And so — in the ecological direction indicated by this last question especially — to specifics and instances:  to examples of the ecological poetic at work in the field of Canadian poetry.


"Indian Summer" by William Wilfred Campbell is surely one of the best known, most-anthologised, and least-discussed Canadian poems.  Written in the early eighteen eighties and published by Campbell in various places — Poems! (c. 1881), the Toronto Varsity magazine (1881) and Varsity Book (1885), Snowflakes and Sunbeams (1888), Lake Lyrics (1889), and Collected Poems (1905)15 — all of them Canadian, "Indian Summer" is unequivocally a poem by a Canadian for Canadians.  This helps to account for its matter-of-fact quality, its simple and direct16 presentation of a series of natural images and events — the call of "the blue jay," "the sumachs on the hills," "[w]ild birds flying south"17 — which Campbell clearly assumes will be familiar to his central and eastern Canadian audience.18  At the emotional core of the poem is the anticipation of seasonal change which, as much as seasonal change itself, characterizes life in a northern climate. Especially before and during the transitional seasons of spring and fall, Canadians are likely to feel the kinds of longings and regrets that bring to mind momentous thoughts of life and death, birth, regeneration, and, perhaps, even resurrection.  In its two preliminary appearances in Poems! and Varsity, "Indian Summer" contained two stanzas that made elaborately and unnecessarily explicit the spiritual implications of its natural images and events:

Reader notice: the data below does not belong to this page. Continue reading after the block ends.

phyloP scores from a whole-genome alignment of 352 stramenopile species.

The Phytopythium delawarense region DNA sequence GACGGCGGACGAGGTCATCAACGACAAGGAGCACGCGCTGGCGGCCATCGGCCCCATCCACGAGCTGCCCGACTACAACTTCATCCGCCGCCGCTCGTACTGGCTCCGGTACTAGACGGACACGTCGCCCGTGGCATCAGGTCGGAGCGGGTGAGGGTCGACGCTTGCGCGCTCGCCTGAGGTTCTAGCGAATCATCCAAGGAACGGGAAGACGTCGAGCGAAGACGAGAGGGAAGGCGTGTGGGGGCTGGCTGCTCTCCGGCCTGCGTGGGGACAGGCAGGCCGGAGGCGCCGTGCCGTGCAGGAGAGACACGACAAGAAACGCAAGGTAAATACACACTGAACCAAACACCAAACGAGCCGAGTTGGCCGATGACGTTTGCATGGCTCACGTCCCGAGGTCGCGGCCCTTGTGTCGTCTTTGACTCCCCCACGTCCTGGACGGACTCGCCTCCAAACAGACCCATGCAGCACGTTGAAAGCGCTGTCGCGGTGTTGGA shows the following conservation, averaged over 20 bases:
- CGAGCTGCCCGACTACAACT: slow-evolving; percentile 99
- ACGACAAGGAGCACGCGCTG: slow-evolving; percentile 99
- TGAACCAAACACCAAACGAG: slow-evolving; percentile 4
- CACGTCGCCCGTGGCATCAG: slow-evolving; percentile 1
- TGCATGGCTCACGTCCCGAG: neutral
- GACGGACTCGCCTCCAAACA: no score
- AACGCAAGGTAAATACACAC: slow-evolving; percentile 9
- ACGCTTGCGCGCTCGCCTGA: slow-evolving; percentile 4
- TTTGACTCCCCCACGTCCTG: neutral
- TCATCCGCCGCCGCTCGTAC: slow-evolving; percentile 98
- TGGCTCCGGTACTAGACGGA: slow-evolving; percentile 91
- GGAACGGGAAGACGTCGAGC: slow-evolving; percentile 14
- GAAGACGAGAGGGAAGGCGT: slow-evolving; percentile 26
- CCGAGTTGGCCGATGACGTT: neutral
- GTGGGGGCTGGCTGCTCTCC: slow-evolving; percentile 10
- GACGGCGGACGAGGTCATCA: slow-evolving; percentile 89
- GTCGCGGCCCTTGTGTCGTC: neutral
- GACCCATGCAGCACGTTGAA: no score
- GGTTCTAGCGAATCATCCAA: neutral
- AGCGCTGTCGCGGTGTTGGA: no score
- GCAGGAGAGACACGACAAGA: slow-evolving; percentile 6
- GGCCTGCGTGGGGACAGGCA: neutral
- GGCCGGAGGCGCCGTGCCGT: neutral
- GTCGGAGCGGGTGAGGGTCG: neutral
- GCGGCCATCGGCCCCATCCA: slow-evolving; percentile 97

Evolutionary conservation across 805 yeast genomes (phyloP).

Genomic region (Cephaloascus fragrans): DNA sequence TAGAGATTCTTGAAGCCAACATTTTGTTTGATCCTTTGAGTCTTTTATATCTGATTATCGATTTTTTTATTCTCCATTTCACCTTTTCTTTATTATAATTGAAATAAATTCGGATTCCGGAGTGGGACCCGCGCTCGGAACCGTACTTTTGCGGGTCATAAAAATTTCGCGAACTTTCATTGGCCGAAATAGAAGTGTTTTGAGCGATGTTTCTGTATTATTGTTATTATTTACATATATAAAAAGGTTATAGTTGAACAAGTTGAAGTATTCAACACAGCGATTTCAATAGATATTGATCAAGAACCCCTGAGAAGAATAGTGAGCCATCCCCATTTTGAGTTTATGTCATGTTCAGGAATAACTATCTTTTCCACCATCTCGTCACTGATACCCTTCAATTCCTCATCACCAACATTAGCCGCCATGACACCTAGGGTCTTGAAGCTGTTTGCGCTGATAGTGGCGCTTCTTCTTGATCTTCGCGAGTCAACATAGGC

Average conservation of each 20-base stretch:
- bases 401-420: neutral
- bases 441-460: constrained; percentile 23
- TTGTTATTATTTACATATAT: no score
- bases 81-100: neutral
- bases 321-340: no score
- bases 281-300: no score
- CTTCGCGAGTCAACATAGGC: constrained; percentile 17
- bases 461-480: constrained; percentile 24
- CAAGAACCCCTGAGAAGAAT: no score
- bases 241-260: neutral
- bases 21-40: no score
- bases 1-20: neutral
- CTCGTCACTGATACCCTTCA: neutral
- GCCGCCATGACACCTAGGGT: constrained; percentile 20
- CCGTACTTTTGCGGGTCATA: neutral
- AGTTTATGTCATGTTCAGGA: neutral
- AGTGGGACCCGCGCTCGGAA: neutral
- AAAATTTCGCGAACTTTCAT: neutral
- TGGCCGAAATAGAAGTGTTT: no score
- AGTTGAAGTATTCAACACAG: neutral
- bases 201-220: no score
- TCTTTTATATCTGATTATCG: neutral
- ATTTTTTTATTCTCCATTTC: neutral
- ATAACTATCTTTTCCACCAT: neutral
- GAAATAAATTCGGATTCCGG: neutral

And mists come up at golden dawn
               From the still lake beneath,
            And fold their tents upon the hills
               Like the white camp of death.

            Then steal away at even's hour
               Like hosts with banners furled,
            When the great purple sun hath set
               Along the murm'ring world.

Without these stanzas, "Indian Summer" invites rather then tells the reader to "dwell upon . . . nature as affecting the human" and uninsistently communicates its "impressive sense of the majesty of life and death":19

            Along the line of smoky hills
               The crimson forest stands,
            And all the day the blue jay calls
               Throughout the autumn lands.

            Now by the brook the maple leans
               With all his glory spread,
            And all the sumachs on the hills
               Have turned their green to red.

            Now by great marshes wrapt in mist,